“Philadelphians know and understand the benefits of trees, but they want the City to also take responsibility for them,” Gilmore Richardson said. “This bill puts us on a path to increasing our tree canopy by closing loopholes in the zoning code and creating a dedicated source of funding for the City to implement its tree plan.”
SEEN ON SOCIAL MEDIA…
In many of our communities, abandoned cars sit idle for months on end, serving as havens for illicit activity and blight. Additionally, abandoned cars are directly correlated with lower property values, stunted commercial growth, and higher rates of gun violence. 1/2 pic.twitter.com/MX8Hg03MPo
— Councilmember Jamie Gauthier (@CouncilmemberJG) May 12, 2022
CITY COUNCIL, PHA, HELP USA CELEBRATE NEW HOUSING FOR SENIORS AND HOMELESS VETERANS IN NORTH PHILLY
The renovation of the former Reynolds school in the Sharswood neighborhood of North Philadelphia created 55 units of housing for seniors and homeless veterans in the new Brigadier General Hazel Johnson Brown Veterans Center.
“Opening our sixth project in Philadelphia is a significant milestone,” said David Cleghorn, Chief Housing Officer at HELP USA, at a news conference this week. “This building will provide housing and support services to people in need. Its transformation from an abandoned building into an asset for the neighborhood and the city exemplifies the best kind of public-private collaborations.”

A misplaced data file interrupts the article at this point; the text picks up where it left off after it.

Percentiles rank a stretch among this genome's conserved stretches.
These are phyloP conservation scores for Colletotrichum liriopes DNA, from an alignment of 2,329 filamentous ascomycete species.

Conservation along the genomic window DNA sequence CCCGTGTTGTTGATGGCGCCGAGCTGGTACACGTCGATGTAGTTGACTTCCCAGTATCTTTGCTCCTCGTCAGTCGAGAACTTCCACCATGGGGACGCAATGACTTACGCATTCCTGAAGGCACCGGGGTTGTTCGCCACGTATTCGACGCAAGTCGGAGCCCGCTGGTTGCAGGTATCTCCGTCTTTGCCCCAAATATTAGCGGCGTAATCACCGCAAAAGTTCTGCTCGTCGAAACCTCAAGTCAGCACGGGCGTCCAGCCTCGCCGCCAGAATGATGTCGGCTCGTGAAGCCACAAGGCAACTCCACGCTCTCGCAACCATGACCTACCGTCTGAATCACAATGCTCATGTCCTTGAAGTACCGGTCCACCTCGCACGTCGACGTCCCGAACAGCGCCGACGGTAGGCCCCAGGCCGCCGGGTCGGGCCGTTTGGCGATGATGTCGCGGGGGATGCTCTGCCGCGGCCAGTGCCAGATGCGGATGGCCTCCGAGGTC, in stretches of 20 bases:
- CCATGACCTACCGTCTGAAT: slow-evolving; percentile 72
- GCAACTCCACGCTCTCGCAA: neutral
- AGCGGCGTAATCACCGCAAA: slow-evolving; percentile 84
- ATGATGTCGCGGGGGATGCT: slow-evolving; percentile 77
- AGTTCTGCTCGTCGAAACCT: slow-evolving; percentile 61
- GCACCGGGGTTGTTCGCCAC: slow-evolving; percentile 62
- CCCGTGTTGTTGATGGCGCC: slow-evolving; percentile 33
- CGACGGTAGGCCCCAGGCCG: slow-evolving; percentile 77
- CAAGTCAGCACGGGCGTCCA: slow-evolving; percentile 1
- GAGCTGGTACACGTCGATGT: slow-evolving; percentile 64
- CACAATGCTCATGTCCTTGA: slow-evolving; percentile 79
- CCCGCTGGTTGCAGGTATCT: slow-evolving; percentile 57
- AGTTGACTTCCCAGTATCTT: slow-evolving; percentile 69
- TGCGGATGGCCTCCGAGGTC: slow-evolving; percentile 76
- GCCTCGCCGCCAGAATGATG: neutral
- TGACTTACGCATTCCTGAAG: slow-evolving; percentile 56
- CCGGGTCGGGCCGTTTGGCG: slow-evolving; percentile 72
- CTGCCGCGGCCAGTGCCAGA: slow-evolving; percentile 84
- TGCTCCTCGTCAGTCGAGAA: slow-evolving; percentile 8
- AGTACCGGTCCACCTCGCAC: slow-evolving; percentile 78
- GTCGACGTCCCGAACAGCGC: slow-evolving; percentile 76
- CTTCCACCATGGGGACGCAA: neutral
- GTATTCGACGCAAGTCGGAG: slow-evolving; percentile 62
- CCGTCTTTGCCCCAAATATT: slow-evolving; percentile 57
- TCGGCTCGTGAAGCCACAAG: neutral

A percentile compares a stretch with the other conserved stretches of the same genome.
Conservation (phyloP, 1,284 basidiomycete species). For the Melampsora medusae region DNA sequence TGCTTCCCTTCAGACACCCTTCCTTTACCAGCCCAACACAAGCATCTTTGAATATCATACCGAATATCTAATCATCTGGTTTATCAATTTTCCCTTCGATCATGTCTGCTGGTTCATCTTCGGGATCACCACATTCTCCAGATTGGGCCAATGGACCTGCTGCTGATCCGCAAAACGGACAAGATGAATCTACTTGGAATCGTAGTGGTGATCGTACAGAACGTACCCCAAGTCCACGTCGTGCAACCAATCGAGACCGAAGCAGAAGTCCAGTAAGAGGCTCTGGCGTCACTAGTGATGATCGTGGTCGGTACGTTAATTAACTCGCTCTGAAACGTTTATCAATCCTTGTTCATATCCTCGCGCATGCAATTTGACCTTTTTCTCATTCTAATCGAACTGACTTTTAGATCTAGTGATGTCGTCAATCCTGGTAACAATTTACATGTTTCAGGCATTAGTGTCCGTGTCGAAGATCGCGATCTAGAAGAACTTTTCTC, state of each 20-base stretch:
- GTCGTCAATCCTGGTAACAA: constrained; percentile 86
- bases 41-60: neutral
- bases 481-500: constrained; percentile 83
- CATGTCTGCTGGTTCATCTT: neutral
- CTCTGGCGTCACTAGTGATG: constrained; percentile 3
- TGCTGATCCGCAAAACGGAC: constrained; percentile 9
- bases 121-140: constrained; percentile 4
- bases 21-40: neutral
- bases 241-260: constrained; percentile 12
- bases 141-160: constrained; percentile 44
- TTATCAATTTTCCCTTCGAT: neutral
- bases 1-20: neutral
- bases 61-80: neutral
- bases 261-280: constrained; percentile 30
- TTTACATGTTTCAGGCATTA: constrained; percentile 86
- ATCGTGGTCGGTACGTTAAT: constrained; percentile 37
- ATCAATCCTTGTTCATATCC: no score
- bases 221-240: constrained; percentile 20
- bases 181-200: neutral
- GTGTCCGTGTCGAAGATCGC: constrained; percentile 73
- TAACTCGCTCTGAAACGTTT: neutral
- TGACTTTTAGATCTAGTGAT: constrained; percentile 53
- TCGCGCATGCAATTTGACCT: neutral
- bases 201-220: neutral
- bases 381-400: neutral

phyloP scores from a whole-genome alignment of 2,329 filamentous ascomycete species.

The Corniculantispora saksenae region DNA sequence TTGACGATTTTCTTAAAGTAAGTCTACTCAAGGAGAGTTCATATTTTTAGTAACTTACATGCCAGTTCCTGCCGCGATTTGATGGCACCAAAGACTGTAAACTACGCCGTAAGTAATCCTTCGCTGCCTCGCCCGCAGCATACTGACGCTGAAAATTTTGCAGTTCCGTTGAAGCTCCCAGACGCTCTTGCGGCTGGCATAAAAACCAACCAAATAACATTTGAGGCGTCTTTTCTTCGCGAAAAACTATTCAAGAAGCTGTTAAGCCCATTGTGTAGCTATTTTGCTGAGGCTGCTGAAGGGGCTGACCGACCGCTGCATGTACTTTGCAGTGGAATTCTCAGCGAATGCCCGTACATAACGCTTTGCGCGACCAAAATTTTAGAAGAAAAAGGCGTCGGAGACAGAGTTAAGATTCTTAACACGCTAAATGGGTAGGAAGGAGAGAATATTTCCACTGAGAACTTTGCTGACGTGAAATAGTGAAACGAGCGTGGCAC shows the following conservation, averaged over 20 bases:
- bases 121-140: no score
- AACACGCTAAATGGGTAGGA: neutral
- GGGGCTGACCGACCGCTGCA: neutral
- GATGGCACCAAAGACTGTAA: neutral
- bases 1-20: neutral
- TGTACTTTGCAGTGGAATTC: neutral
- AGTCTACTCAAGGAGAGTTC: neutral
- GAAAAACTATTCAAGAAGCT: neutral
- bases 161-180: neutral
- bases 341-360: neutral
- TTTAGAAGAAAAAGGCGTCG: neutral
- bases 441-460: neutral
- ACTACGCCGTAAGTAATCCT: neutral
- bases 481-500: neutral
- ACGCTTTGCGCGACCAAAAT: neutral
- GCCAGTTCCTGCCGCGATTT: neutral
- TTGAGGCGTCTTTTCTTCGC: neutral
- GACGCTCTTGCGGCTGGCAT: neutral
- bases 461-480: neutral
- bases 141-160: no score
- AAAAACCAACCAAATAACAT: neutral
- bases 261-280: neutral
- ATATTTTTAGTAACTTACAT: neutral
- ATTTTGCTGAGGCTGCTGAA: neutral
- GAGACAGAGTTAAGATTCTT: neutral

The 51 one-bedroom and 4 two-bedroom apartments are designated for low-income seniors, veterans, and people with disabilities. Nine units have been set aside for formerly homeless or special needs veterans.
“We strongly support this development of Veterans housing for worthy veterans who need safe, affordable places to call home in Philadelphia,” said Council President Darrell L. Clarke (5th District). “These men and women served our Country admirably. Now, it’s time we served them.”
IN OTHER NEWS…
Council President has Legislation Offered to Create Division of Jobs and Training Opportunities in City Commerce Department. Council President Clarke had Majority Leader Cherelle L. Parker introduce legislation to amend the city’s Home Rule Charter to create a Division of Jobs and Training Opportunities within the Commerce Department, and codifying the promotion of workforce development activity as a function of Commerce. As drafted, the question would appear on the November general election ballot. A related ordinance would require the new Commerce jobs and training division to maintain an online directory, telephone hotline and in-person office focused on connecting Philadelphians to jobs opportunities.
Ongoing Council Budget Hearings Will Examine the Courts, Law Department, Art Museum, and include Departmental Callbacks. The next date for Council’s ongoing budget hearings is May 24, when Council will consider the budgets of the First Judicial District, the Law Department, and Art Museum. Council will also hear public testimony that same day on the budget. The next day, May 25, Council will hear additional testimony from the Police Department, the Office of Property Assessment and the School District of Philadelphia. The dates and times for all budget hearings can be found in the FY2023 Budget Center at www.PHLCouncil.com/Budget2023.
The public can FY2023 Budget Hearings on Xfinity Ch. 64, Fios Channel 40, and streaming at www.PHLCouncil.com/watch.
OTHER SIGHTS AND SOUNDS FROM THE COUNCIL WEEK
PHILADELPHIA FACTS AND FIGURES
The next Stated Meeting of City Council is scheduled to take place on Thursday, May 19, 2022 at 10 a.m. The Meeting will be held remotely due to the ongoing pandemic, and will air on Xfinity Ch. 64, Fios Channel 40 and stream at www.PHLCouncil.com/watch.
Featured Photo: Jared Piper